July Seal Of Excellence

July 2010's RT Seal of Excellence was awarded to Kate Racculia for her debut novel, This Must Be The Place. Here are some comments from the editors on why This Must Be The Place won the honor.

 

"While we only see the mythical Amy thorough other’s memories, readers get to know her through the way that she is remembered. And Racculia masterfully introduces us to each of the other characters intimately as we crawl into their heads and delve into their deepest darkest secrets. This book reminds us that the simple yet profound message that time moves on and life goes on whether we want it to or not." - RT Web Editor Morgan Doremus

"When RT's Morgan said Racculia is a "like a 20-something Jennifer Crusie," I could see where she was coming from. This Must Be the Place has quirky characters aplenty, but they're not just walking affectations strung together: they're believable, confused humans that you will connect with and worry about." - RT Managing Editor Liz French

"Racculia’s debut novel is so much more than just the tale of a grieving widower. It is, by turns, a young adult novel, a mother-daughter story, a mystery, and a contemporary romance. I loved the sheer amount of different stories that Racculia incorporated into the text. Just when I thought the story couldn’t get any more layered – it did! But Racculia managed to create a tale that blends together so seamlessly, This Must Be The Place never became confusing. Kudos!" - RT Assistant Web Editor Whitney Sullivan

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So what other books were contenders for the June Seal of Excellence? Here is a look at the titles the RT editors considered.


 

Christine Feehan’s Water Bound is beautiful. Featuring a romance between Rikki Sitmore, an autistic sea urchin diver who has difficulty talking with other people, much less touching them, and Lev Prakenskii, a Russian hitman. While it sounds like they don't have much in common, Lev and Rikki just seem to work. They accept each other at their worst and bring out the other's best. These are two people that have never fit in, will never fit in, but create a family together.

Feehan does an excellent job of conveying the challenges of living with autism and used details that really brought the story to life for RT’s editors. However, this novel is full of faces that are familiar to Feehan’s readers from the author’s Drake Sisters series. It will be enjoyed even more if this is not your first Feehan novel.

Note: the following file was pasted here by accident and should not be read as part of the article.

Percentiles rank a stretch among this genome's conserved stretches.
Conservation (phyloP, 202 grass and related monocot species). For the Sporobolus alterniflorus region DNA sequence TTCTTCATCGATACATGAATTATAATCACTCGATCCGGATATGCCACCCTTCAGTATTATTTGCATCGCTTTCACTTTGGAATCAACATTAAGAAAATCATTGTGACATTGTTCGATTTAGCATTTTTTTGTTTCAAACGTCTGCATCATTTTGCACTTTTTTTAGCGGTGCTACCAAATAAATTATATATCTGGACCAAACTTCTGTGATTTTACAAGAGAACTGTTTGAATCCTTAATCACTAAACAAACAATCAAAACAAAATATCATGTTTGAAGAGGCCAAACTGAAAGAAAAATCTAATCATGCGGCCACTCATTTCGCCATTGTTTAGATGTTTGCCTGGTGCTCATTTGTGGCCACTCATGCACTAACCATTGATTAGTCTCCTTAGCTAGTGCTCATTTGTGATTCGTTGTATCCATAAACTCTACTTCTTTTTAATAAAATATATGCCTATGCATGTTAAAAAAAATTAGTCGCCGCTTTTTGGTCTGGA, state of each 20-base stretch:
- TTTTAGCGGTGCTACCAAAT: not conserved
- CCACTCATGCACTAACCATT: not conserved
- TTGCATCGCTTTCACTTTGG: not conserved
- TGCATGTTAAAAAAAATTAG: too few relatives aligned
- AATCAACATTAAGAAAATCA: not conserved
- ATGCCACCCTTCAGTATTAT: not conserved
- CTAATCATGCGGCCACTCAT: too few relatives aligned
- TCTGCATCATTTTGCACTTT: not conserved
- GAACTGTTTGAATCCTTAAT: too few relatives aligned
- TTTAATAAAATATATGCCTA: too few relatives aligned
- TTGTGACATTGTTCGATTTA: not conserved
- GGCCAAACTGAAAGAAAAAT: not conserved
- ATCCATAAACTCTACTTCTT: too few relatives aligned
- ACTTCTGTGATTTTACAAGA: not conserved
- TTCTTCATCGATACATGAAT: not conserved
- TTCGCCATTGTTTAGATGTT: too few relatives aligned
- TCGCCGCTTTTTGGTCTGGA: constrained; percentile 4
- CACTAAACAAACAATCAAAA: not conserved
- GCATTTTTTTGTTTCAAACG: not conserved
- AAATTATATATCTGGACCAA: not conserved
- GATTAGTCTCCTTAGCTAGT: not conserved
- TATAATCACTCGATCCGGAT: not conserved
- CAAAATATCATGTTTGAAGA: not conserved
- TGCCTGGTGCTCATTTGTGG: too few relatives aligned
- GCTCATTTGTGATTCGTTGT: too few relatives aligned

Gregg Hurwitz sets up a genuinely chilling premise in They're Watching: an everyman character, Patrick Davis, languishing professionally while his marriage falls apart, finds a dvd in his morning paper. Idle curiosity prompts him to watch it, only to find footage of himself -- taken through his bathroom window from outside. More dvds follow in the next few days, including one in which the cameraperson comes into his home and right up to a sleeping Patrick. He spends the rest of the book searching for the person or people behind the campaign of terror, trying to figure out a motive and making things right with his wife.

They're Watching is a creepy page-turner that will have readers pulling their blinds shut and triple-checking the locks, but (just barely) misses Seal of Excellence territory when the answer isn't quite as shocking as the question.

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The Longest Night by Cindy Dees is a fantastic story! Even those new to Dees' engaging H.O.T Watch series of special ops agents will be drawn into the story of Jake and Shannon. The sniper hero and former schoolteacher heroine have plenty of history and baggage, and their road to trusting - and loving - each other is a joy to read about.

The only downside, and it's one we could overlook as readers but can't ignore when voting for an SOE, is the way the heroine's nemesis mysteriously happens upon the island where she's found sanctuary.

 

 

I Kissed An Earl by Julie Anne Long is a true historical romp. Despite the unlikeliness of the situations that unfold, it is a delight to read. Readers will fall in love with the headstrong Violet as she sneaks aboard a ship belonging to the Earl of Ardmay, to try to dissuade him from pursuing a pirate she believes to be her noble brother in disguise.

The plot did have a sticking point for the editors, that Violet’s attempts to keep Le Chat safe seemed to only do her more harm than the good it did him. The pirate seemed so able that his sister's aid (and worry) seemed a bit unnecessary. Needless to say, Julie Anne Long has left us anxiously awaiting the next in this series!  



Other books the RT editors considered were:

Barely A Lady by Eileen Dreyer

Twice Tempted By A Rogue by Tessa Dare

My Dangerous Duke by Gaelen Foley